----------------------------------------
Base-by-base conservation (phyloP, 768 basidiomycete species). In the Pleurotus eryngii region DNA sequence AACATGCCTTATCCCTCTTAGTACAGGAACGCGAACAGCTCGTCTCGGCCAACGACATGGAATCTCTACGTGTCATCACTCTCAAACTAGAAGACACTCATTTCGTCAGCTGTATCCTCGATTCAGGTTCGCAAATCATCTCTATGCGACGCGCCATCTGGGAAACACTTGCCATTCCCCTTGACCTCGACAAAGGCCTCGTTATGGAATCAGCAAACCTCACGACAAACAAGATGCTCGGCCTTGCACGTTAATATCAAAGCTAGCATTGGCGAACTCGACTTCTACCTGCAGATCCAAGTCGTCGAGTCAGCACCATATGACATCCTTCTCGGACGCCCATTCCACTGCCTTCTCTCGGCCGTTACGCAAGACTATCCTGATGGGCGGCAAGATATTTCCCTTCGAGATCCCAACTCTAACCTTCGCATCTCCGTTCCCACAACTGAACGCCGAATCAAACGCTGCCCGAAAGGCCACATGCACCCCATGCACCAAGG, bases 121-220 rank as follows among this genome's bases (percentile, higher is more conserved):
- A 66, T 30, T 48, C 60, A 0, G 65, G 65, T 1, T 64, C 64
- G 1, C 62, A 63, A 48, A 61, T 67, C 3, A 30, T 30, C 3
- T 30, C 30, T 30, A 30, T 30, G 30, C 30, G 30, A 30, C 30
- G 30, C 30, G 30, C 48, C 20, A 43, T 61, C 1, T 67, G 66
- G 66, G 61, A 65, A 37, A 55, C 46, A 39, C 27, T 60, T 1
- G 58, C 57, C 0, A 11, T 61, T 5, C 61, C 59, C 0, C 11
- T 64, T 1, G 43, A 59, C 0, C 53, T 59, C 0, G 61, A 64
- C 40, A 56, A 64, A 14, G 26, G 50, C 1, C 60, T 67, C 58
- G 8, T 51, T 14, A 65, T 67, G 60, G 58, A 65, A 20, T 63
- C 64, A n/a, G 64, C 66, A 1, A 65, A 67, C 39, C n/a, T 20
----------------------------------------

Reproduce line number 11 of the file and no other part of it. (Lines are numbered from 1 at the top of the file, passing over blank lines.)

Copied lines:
- C 64, A n/a, G 64, C 66, A 1, A 65, A 67, C 39, C n/a, T 20